The programs were considered to be separate, but complimetary. So when the Six Sigma bandwagon started up in the 1980s and Lean started its rebirth in the 1990s we once again had two separate initiatives. This generally put a …

  • Do the 14 Points of Dr. W. Edwards Deming Apply Today?

    February 04th, 2014

    Tags: Demings 14 Points, w. edwards deming, continuous improvement

    Is it time to dust off tried and true theory that leads to quality and productivity?  W. Edwards Deming has provided us with a road map and identified the roadblocks that impede an organizations ability to meet and exceed their customer’s requirements.  How about moving from having valued customers to having proponents of what your organization provides, thus increasing your value to the new customers you have yet to service?  Let’s review the 14 points and then you can decide if they apply today.

    Create Constancy …

  • Data Collection Planning is the Key to Successful Analytics

    January 28th, 2014

    Tags: data collection, data collection plan, sampling plan, data analysis

    Today, more than ever before there is talk about Big Data and Analytics. Information sources abound and that is why Big Data can seem both needed and overwhelming.  When the data seems mind boggling then the application of Analytics to understand and interpret it is impossible to fathom. Data Collection Planning is a systematic approach to focus getting what you want from the data by capturing what is needed to answer the questions that are paramount for your organization.

    There are two purposes for collecting data and the application of …

  • Advanced Course in Design of Experiments

    January 22th, 2014

    Tags: Design of Experiments, Experiment Design, Statistical Experiment, Taguchi Method

    The Advanced Course in Design of Experiments is a comprehensive "how to" guide for the design and analysis of complex statistical experiments. The course features training presentations, instructional videos, statistical software demonstrations, interactive quizzes and final exam, and an experiment simulator so you can try all the methods taught in the course.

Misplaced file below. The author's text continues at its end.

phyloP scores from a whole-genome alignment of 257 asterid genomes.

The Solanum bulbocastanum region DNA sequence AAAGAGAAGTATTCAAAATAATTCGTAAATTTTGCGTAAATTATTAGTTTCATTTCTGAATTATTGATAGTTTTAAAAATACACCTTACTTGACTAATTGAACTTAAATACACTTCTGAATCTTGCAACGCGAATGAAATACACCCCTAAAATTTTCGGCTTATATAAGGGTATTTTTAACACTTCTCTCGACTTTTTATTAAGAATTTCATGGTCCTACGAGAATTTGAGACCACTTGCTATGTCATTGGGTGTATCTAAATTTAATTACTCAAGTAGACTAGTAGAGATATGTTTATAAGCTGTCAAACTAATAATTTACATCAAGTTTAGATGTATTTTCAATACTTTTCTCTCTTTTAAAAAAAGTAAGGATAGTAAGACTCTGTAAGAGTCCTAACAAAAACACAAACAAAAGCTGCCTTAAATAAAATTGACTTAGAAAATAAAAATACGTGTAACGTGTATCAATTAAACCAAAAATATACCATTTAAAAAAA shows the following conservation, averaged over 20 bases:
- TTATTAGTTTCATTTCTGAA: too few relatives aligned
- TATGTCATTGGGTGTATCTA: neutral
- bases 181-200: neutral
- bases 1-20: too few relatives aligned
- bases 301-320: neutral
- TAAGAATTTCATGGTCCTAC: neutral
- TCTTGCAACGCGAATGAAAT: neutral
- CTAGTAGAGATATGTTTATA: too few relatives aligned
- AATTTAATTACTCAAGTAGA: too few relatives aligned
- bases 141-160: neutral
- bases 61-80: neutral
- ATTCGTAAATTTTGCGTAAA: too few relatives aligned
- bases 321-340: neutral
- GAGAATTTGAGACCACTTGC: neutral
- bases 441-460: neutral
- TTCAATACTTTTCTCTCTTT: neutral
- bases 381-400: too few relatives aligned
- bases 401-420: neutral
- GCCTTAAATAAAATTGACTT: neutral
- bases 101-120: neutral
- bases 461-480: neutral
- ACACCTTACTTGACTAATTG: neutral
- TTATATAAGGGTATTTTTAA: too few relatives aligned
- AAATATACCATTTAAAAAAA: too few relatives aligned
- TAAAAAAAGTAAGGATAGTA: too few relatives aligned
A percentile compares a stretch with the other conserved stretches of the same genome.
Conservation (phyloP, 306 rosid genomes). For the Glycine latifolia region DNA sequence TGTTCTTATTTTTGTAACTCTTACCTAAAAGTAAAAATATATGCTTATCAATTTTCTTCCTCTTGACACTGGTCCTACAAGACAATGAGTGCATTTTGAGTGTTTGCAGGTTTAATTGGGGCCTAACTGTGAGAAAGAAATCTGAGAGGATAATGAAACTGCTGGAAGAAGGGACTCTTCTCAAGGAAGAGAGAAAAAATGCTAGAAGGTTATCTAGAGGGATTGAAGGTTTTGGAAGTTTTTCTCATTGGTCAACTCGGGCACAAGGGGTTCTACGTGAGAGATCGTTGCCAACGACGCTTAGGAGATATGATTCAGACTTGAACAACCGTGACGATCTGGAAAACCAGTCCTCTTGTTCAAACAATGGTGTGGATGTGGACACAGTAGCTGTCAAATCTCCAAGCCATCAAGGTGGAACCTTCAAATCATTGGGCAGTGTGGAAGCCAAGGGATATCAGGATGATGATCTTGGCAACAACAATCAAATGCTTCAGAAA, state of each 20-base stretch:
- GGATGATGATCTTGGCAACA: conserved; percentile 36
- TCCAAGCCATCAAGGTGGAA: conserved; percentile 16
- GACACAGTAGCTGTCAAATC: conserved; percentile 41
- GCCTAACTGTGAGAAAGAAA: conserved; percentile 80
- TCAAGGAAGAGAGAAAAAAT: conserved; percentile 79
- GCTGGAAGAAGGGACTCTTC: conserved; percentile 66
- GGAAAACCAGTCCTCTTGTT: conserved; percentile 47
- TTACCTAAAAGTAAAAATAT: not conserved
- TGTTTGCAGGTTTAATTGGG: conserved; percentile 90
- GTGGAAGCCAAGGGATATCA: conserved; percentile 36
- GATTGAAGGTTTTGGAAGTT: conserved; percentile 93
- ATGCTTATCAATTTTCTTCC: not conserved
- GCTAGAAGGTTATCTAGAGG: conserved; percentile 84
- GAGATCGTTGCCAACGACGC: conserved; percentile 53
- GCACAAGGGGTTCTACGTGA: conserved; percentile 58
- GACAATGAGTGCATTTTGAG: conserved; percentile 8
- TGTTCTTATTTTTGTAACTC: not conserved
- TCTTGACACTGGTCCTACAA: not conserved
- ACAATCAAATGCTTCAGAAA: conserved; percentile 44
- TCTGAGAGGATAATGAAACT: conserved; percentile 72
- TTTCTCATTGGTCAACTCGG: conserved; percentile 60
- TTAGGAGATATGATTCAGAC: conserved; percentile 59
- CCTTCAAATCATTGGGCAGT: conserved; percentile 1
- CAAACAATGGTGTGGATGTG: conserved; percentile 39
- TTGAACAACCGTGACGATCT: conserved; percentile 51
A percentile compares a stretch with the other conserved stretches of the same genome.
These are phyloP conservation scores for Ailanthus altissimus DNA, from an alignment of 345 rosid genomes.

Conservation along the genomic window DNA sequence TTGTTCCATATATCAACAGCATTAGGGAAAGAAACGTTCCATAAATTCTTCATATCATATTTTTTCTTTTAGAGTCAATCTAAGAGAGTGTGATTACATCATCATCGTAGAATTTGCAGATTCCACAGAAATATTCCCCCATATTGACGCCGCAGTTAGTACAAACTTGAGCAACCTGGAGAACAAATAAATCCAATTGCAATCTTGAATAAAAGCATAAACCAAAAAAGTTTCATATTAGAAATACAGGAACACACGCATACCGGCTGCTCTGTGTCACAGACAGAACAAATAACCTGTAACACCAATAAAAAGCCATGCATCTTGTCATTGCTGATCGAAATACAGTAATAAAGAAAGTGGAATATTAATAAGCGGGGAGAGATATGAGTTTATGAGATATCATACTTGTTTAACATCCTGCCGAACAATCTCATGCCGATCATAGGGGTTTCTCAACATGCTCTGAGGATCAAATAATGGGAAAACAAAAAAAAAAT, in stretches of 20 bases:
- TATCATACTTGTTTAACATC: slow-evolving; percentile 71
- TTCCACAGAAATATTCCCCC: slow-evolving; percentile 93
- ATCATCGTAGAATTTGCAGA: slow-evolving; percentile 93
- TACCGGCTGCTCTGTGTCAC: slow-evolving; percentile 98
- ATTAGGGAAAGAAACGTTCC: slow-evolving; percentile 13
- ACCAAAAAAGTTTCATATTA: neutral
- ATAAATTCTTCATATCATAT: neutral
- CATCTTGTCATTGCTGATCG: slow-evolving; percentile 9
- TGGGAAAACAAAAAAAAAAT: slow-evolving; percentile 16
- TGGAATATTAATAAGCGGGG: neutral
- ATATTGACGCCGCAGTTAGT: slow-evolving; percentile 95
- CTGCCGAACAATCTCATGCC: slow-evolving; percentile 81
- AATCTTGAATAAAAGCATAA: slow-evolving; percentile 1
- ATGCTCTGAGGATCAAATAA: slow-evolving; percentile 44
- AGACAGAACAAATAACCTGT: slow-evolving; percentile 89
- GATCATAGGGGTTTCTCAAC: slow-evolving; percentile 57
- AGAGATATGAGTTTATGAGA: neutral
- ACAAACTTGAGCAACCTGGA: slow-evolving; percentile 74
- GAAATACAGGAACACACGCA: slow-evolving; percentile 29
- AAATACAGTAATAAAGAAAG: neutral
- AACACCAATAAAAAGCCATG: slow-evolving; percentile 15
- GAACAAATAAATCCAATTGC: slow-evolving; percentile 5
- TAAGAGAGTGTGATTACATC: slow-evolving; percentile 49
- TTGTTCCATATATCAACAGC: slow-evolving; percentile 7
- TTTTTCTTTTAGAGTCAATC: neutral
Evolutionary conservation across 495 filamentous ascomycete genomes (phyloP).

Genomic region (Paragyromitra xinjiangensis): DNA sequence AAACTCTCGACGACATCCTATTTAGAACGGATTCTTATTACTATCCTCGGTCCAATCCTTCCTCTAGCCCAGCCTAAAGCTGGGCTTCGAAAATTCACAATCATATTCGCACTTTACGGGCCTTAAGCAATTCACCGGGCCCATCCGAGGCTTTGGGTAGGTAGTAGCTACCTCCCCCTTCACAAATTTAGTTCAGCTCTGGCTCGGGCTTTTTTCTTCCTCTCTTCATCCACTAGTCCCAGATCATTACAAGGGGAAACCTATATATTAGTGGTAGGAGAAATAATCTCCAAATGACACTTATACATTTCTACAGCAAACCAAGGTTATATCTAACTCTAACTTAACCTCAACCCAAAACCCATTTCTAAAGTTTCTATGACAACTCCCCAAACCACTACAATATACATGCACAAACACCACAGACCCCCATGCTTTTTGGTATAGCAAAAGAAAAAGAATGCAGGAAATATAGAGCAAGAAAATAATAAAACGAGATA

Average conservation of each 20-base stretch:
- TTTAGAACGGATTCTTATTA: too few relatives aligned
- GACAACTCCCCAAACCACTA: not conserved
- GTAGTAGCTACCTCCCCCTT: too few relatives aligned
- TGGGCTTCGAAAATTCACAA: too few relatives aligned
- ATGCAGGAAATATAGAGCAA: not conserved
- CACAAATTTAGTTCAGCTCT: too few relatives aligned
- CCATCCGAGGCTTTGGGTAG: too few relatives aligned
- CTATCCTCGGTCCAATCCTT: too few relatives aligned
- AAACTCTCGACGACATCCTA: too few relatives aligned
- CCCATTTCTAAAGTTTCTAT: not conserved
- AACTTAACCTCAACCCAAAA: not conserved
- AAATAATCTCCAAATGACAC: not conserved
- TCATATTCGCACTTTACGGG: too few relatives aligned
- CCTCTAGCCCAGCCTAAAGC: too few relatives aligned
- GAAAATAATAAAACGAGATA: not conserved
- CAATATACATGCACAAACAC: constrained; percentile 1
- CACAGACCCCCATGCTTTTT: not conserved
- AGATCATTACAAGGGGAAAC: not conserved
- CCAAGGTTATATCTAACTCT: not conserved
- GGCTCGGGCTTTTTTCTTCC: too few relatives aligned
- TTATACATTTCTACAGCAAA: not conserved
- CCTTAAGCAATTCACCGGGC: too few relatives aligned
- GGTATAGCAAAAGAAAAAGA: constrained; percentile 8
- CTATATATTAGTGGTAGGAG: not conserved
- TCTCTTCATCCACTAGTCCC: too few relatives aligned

All presentation materials are available as downloads in a pdf format. All tools, templates, and data sets are provided as well. The total estimated seat time for this course is 8 hours. …

  • How to Analyze Any Process

    December 30th, 2013

    Tags: Process Analysis, Operations Improvement, continuous improvement, Process Improvement

    Getting started with the analysis of a process often feels like an insurmountable task. The following will help by breaking the analysis into ten small steps. These 10 steps are how you can analyze any process.

    Define and name the process. It sounds a little simple, but what process are you going to analyze?

    Determine which performance measures are important for the process and its customers.

    Map the process steps.  A SIPOC process map is a good start.

    Collect enough performance measure data to set a baseline.  Usually that is 2 …

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3 Comments

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  • Larisa said

    While kaizen (at Toyota) uasully delivers small improvements, the culture of continual aligned small improvements and standardization yields large results in the form of compound productivity improvement. This philosophy differs from the command and control improvement programs of the mid-twentieth century. Kaizen methodology includes making changes and monitoring results, then adjusting. Large-scale pre-planning and extensive project scheduling are replaced by smaller experiments, which can be rapidly adapted as new improvements are suggested.

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  • John said

    If this were a true "Control Chart" above, by the definitions I've read of Control Charts, the UCL and LCL and Mean would have been established after data point 1-25 (not waiting until data point 51 as in this case). Therefore the Mean would have been much lower (25-30% lower - I'm estimating closer to 25 or 30, not way up at 42. To me, looking at the above data, the process was "in control" until data point 33 (and through data point 46).

    If we move the UCL, Mean, and LCL lower to their [1-25] data point locations, then the data points 33+ look incredibly out of bounds.

    But, it also serves to make the difference in the process change to be SMALLER than it appears above (since the drop from the [1-25] control limits would be less than the above which includes the many huge data points [33-46]).

    But, I'm just learning so I can make more informed charting decisions with plant data. This is new to me in general so if you have any comments about the above please let me know. I'd like to learn more. Thanks - John